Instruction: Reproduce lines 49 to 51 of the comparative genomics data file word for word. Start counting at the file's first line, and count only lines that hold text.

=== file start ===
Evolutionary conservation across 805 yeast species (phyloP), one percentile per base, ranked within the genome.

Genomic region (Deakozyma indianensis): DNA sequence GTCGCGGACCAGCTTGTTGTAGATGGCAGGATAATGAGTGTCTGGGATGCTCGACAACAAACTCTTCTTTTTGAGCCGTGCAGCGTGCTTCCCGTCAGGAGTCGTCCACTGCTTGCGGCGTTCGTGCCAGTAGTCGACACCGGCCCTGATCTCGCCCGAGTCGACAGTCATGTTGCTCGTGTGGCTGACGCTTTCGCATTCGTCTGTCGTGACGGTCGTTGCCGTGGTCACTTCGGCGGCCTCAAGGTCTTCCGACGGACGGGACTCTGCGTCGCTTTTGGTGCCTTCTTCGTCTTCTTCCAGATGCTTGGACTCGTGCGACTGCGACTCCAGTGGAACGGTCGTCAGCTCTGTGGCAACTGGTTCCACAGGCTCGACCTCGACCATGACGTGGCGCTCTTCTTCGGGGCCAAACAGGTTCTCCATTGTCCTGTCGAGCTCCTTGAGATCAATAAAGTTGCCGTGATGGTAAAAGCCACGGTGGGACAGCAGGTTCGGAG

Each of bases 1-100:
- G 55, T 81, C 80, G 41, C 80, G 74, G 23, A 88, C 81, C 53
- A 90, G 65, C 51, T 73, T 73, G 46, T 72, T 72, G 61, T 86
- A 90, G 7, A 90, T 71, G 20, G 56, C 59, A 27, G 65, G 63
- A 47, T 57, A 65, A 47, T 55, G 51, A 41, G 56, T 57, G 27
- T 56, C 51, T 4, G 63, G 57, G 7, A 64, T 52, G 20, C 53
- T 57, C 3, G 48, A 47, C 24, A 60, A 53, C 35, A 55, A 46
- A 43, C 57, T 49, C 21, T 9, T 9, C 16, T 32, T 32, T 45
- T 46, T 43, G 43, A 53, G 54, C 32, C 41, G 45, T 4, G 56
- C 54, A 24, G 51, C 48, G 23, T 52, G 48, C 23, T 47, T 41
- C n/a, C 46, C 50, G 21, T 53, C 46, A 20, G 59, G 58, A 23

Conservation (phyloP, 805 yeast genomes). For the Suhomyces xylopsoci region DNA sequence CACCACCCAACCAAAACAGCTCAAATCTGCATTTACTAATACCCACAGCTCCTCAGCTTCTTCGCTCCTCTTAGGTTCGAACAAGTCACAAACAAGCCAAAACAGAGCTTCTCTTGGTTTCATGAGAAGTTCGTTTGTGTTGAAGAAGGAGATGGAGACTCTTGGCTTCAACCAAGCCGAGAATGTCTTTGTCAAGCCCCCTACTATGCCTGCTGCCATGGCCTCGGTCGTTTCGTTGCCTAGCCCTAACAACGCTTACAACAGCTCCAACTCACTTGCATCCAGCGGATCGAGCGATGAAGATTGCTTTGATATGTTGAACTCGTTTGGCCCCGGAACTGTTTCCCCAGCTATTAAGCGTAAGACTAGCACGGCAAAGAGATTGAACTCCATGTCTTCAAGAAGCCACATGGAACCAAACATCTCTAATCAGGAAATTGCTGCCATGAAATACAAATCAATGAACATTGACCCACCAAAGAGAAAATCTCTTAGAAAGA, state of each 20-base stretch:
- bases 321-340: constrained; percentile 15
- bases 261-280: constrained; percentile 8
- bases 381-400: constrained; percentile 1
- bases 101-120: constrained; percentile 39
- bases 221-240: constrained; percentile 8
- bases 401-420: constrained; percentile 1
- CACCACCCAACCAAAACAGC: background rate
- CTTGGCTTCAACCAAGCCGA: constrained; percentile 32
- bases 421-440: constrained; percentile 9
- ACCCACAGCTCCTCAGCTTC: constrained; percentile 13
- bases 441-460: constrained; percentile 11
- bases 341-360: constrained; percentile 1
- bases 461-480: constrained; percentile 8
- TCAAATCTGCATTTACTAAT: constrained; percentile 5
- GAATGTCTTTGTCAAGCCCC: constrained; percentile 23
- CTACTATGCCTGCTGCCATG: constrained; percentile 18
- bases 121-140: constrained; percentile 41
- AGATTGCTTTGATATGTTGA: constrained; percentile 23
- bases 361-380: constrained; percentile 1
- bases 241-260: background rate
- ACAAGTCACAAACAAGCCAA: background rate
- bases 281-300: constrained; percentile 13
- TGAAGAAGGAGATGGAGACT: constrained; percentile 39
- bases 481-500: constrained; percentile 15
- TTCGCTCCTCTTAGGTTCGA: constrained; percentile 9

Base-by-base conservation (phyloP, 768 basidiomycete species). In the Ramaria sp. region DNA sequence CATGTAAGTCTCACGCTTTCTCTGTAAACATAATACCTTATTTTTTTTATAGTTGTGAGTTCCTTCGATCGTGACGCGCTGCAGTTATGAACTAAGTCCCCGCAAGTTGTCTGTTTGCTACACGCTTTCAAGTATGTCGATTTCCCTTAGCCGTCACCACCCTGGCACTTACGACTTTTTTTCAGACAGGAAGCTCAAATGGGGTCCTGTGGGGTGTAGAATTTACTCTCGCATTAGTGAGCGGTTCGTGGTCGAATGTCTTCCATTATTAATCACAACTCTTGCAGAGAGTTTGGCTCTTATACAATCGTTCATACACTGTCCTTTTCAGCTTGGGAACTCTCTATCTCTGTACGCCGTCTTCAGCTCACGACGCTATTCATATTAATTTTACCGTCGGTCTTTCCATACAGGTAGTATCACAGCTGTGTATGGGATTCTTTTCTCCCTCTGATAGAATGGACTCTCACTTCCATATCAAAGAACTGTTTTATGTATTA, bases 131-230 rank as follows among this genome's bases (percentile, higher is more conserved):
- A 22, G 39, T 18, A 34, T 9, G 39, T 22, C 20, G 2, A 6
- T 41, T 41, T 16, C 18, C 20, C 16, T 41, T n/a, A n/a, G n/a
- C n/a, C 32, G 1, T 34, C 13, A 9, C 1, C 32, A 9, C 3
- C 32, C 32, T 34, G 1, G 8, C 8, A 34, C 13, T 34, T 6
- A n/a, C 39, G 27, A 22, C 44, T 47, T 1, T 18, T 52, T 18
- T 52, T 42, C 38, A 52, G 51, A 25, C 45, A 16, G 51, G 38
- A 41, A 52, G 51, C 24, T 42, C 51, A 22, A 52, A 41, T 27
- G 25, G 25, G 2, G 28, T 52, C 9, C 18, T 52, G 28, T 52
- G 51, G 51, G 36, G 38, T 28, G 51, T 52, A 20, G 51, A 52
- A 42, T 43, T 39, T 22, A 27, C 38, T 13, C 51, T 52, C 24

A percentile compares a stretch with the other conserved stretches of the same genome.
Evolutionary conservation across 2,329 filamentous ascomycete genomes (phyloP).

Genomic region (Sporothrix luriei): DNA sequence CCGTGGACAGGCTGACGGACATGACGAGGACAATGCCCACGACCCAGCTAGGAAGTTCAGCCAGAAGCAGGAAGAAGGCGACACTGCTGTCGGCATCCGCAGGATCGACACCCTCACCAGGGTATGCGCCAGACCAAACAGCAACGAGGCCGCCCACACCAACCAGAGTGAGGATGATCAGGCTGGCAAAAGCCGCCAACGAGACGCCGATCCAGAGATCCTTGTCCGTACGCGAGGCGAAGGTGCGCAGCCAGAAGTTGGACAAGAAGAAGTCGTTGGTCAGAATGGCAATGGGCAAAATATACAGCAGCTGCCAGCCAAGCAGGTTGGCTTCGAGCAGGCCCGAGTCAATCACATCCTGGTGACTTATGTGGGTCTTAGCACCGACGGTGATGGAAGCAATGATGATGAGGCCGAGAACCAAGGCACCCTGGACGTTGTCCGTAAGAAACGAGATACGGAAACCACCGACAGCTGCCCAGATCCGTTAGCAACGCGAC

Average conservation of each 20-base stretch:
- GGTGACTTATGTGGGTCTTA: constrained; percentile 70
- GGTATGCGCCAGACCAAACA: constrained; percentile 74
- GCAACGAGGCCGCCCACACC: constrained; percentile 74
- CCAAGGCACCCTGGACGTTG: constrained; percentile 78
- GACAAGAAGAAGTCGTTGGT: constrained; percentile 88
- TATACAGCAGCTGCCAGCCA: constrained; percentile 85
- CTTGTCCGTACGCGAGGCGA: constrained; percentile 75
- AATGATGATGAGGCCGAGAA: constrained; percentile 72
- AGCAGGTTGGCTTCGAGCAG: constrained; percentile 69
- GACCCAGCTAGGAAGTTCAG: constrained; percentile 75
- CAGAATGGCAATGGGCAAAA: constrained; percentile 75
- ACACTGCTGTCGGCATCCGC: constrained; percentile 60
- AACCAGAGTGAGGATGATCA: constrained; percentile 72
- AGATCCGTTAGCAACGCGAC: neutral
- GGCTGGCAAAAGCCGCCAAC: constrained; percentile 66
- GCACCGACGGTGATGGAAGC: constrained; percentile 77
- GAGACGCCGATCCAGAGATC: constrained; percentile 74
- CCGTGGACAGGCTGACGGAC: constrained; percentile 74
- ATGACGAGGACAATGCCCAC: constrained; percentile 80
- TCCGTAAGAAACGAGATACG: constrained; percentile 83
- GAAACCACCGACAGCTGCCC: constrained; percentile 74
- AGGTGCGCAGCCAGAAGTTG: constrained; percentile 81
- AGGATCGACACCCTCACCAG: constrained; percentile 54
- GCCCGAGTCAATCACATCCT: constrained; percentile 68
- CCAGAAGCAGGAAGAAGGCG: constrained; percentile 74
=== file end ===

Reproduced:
- G 51, G 51, G 36, G 38, T 28, G 51, T 52, A 20, G 51, A 52
- A 42, T 43, T 39, T 22, A 27, C 38, T 13, C 51, T 52, C 24

A percentile compares a stretch with the other conserved stretches of the same genome.